Eastern Shore Food System 2030 - Map G

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Eastern Shore Food System 2030 - Map G by Mind Map: Eastern Shore Food System 2030 - Map G

1. shore and bay health

2. what does age group mean in that year?

2.1. how will age impact access

2.2. capitalize or use of technological innovation

2.3. success or planning

2.4. have we built up enough new farmers in the region to have enough food to feed the shore?

2.4.1. diversity of approach and experience

2.4.2. each of us should be growing some of our own food. it can be done even in pots! stop planting "ornamental" landscaping and replace with food plants/trees

2.4.2.1. good point

3. What is the economic impact?

3.1. what is the economic viability tipping point large/mono vs small/diverse

3.1.1. we have space for all types and sizes of farms

3.1.1.1. community gardens for 'poor' should be provided

3.1.1.1.1. by who?

3.1.1.1.2. funding? who oversees garden?

3.1.1.1.3. the "poor" are often in unsafe/contaminated areas. Access to safe soil?

3.1.1.2. yes-small, medium, and large!

3.1.2. DIVERSIFICATIN OF FARMS, ACCESS, AND MARKETS

3.2. how is it measured from the regional benchmark?

3.2.1. increase in viable farms, decrease in "lifestyle" disease, decrease in env. cost, increase in food security

3.2.1.1. what info/data is needed to achieve this? who are the key participants of change?

3.2.1.1.1. farmers, anti-hunger groups, economic development measurments over time

3.2.1.1.2. change is ONLY possible with hands on education to all

3.2.2. DATA AND GOAL SETTING

3.3. lower cost for transportation with strong local farming

3.3.1. farming is strong. AG is Md's number one industry. We need to keep farming on the shore strong. Work with farmers to keep food local.

3.3.1.1. make sure they have access to profitable local wholesale markets

3.3.1.1.1. how is food transported?

3.3.1.2. farm markets grow and expand

3.3.1.3. how do we define local?

3.3.1.3.1. just delmarva?

3.3.1.3.2. regional what we can grow to sustain our populations within our own communities. work towards "hyper-local"

3.3.2. is there a way to transport using the bay in a healthy environmentally friendly way?

3.3.3. TRANSPORTATION AND LOCALITY

4. Average farmer age then

4.1. farm education focuse more on sustainability and bay impact because future generations will need a place to farm

4.1.1. OPEN SPACE

4.1.1.1. land projuvenation funds

4.2. we have successful, booming new farmer training - for young and older

4.2.1. wish or reality?

4.2.1.1. wish

4.2.2. does it provide an income for farmers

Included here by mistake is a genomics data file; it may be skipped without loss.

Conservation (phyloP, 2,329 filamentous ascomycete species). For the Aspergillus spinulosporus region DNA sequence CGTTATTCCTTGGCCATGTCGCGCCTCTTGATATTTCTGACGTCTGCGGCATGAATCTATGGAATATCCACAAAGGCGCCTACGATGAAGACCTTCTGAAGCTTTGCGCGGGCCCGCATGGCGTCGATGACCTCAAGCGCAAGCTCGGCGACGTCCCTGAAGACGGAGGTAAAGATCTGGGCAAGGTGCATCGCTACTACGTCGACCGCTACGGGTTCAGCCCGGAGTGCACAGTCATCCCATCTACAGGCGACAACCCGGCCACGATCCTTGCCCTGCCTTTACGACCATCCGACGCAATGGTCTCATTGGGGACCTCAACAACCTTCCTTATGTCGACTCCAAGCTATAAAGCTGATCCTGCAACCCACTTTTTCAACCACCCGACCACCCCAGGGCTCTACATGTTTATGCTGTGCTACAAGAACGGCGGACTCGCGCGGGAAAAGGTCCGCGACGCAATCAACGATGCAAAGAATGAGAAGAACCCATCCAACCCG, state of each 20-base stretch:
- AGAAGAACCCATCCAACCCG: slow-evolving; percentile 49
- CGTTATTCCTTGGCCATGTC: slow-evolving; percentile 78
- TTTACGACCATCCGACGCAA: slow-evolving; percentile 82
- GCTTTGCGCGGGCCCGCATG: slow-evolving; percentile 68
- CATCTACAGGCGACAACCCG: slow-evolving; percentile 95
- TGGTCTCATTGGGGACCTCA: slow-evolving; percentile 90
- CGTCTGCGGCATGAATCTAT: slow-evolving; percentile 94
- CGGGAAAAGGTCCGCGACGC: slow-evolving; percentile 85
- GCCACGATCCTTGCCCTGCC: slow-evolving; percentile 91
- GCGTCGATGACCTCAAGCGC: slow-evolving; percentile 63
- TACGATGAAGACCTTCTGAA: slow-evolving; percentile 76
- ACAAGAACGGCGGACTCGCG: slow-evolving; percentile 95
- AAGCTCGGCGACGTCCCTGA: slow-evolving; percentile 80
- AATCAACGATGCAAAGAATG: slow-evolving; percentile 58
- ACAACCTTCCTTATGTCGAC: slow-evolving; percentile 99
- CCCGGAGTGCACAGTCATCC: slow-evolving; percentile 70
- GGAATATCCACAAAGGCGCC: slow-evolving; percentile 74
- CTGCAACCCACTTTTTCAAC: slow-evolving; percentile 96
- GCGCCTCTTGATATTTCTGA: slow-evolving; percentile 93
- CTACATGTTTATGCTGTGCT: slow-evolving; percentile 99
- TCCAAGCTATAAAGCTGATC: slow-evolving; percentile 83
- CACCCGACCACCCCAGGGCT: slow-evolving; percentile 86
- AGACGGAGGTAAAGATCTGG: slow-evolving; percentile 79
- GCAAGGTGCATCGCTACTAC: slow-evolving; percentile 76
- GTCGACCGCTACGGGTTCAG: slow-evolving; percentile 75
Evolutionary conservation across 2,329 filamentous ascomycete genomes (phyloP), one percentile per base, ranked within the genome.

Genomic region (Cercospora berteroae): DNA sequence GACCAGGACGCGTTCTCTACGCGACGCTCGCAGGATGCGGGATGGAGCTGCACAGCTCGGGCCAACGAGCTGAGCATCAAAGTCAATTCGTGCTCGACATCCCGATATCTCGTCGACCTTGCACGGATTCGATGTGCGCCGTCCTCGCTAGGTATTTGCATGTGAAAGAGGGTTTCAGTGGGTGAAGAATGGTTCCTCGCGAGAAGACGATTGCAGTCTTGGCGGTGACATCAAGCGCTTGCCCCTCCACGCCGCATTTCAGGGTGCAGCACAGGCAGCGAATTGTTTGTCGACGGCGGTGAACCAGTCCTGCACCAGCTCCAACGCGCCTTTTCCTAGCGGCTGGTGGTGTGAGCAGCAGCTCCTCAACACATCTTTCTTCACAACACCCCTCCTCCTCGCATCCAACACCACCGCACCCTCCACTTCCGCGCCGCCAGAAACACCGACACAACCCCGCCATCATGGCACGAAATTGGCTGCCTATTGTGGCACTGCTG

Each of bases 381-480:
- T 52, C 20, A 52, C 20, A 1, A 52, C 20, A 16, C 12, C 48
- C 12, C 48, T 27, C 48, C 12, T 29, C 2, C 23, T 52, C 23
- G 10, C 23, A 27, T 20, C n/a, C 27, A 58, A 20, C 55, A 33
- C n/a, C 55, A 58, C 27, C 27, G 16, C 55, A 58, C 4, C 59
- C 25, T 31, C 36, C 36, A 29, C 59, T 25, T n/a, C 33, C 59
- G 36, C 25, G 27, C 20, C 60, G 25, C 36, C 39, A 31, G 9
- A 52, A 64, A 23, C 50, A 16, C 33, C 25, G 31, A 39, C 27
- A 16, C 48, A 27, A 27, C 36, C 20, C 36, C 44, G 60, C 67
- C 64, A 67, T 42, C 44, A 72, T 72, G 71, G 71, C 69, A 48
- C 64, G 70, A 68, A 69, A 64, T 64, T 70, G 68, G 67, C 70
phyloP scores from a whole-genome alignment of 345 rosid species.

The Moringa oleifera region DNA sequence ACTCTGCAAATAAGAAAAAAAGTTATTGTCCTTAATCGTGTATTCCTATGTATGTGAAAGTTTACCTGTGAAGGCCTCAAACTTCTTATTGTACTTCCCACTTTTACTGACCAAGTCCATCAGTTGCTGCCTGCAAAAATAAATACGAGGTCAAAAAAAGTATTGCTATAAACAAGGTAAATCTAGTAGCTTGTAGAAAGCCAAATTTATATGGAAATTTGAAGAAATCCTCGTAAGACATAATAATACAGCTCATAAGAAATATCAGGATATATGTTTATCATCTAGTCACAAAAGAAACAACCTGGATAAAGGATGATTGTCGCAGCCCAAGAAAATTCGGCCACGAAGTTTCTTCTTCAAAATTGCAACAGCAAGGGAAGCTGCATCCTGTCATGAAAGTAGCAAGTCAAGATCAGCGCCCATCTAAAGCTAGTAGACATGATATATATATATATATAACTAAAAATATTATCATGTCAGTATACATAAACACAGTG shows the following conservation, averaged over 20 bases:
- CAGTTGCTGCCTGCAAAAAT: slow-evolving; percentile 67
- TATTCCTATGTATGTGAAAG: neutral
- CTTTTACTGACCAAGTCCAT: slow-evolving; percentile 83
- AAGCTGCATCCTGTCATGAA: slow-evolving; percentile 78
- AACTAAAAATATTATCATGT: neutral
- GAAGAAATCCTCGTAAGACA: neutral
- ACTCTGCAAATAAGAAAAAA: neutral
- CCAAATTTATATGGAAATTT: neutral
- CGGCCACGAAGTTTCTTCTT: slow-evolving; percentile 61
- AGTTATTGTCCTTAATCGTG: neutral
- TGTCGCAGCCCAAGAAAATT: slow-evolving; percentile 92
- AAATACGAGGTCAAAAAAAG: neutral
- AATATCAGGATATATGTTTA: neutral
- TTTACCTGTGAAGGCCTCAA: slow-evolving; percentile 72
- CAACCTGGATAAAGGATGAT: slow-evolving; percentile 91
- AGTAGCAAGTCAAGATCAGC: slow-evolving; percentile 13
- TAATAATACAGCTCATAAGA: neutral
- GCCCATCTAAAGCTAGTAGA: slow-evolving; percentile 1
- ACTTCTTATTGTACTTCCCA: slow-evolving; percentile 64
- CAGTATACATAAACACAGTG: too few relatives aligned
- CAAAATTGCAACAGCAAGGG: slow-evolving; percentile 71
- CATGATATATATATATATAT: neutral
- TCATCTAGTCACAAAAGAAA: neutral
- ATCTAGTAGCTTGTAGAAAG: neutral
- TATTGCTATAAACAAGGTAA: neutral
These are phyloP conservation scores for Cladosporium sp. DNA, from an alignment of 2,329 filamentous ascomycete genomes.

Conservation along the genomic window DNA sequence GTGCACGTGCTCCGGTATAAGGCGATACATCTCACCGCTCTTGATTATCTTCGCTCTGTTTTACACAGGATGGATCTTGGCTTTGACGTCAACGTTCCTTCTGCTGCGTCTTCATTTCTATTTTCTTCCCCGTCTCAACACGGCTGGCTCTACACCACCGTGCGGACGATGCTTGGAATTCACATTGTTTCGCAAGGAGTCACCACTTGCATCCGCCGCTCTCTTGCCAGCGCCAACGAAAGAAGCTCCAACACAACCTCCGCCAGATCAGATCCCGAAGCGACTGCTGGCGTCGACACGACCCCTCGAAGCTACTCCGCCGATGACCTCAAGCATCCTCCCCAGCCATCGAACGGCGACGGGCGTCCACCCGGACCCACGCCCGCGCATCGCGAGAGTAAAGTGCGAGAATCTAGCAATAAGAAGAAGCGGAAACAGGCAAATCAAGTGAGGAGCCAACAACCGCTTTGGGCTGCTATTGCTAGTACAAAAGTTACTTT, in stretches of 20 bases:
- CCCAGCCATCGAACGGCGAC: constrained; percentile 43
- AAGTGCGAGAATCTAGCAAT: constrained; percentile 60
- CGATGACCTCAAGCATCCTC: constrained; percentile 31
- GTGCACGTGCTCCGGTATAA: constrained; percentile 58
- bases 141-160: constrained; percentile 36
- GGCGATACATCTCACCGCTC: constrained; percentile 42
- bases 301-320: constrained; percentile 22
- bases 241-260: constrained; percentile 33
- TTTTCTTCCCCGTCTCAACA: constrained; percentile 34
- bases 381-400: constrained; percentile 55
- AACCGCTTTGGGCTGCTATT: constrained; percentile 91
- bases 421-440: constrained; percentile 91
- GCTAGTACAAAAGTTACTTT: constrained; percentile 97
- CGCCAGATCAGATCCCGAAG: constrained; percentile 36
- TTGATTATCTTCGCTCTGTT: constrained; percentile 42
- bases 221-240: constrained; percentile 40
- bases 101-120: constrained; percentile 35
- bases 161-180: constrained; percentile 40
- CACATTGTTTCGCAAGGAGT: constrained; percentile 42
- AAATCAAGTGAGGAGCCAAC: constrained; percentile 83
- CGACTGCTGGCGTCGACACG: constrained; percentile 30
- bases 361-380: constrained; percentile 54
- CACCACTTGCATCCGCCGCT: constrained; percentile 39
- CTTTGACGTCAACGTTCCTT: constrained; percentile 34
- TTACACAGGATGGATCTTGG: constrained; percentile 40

4.2.2.1. and workers in the field to feed their families

4.2.2.2. "successful" includes sustainable economic models too

4.3. New Farmers

5. Concern; what will be grown in depleted soils?

5.1. Soils can be fixed in relatively short time with natural practices; it is being done now

5.1.1. cover crops

5.2. farmers work to maintain and improve soil health everyday/year/season. they want it better for the next generation

5.2.1. what education do farmers need to improve soil health and maintain it?

5.2.1.1. who teaches them?

5.2.1.1.1. lots of info online

5.2.1.1.2. college, comm. college, extension?

5.2.1.1.3. meaningful integration in curiculum

5.2.1.2. SARE has a program to train farmers on soil health

5.3. will health of bay be a factor?

5.3.1. will always be a factor

5.3.2. rising tides

5.3.3. too many people and save the bay

5.3.3.1. need new models for managing large populations in env. sensitive areas

5.3.4. do we have the time to understand phosphorus moving through ground water

5.4. because we know cover cropping is important to soil health

5.4.1. POPULAR EDUCATION

5.4.2. value added foods, fermented, canned- need education

5.4.2.1. look at healing foods not yet grown but possible

5.4.2.1.1. some cover crops like daikon radish are highly nutritional

6. crop diversification - what does it look like? can it feed the food system on the shore?

6.1. employment?

6.2. will we grow specialized produce for wholesale markets or diverse produce for direct, or both?

6.2.1. less monocropping more diversified food

6.2.2. Basic nutritional foods not generally eaten should be encouraged

6.2.2.1. economically penalized

6.2.2.1.1. Not if people learn to grow some of their own food. there is tons of info available from government agencies and online. the smallest spaces can produce if we work with nature rather than against it using chemicals

6.2.2.2. education about growing food based on the region we live in

6.2.2.3. basic nutritional foods should be given production preference over feed/fuel crops

6.2.2.3.1. is that an upstream issue?

6.2.2.3.2. use of chemicals need to be reduced

6.2.3. brand development/marketing

6.2.3.1. vibrant food tourism/economic indication

6.3. must continue to change as science changes. New techniques to grow on less land/space because land disappears unfortunately

6.3.1. do our students have the STEM skills they need to answer this?

6.4. oyster cultures

6.5. FARMING EDUCATION

7. Hunger is no longer a pressing issue on the shore

7.1. that would be wonderful. How do we get there!

7.1.1. education about growing our own food in rural communities again

7.1.1.1. has to involve individual family education on focus over many years

7.1.1.1.1. teaching AG science effectvely

7.1.1.1.2. communities not government are accountable for educational affectiveness

7.1.1.1.3. families are constrained by the options available to them

7.2. multimedia for food access points by zip

7.2.1. MD foodbank has this but it only lists our partnering agencies - not what others are doing. need one place for what everyone is doing?

7.3. HUNGER /FOOD ACCESS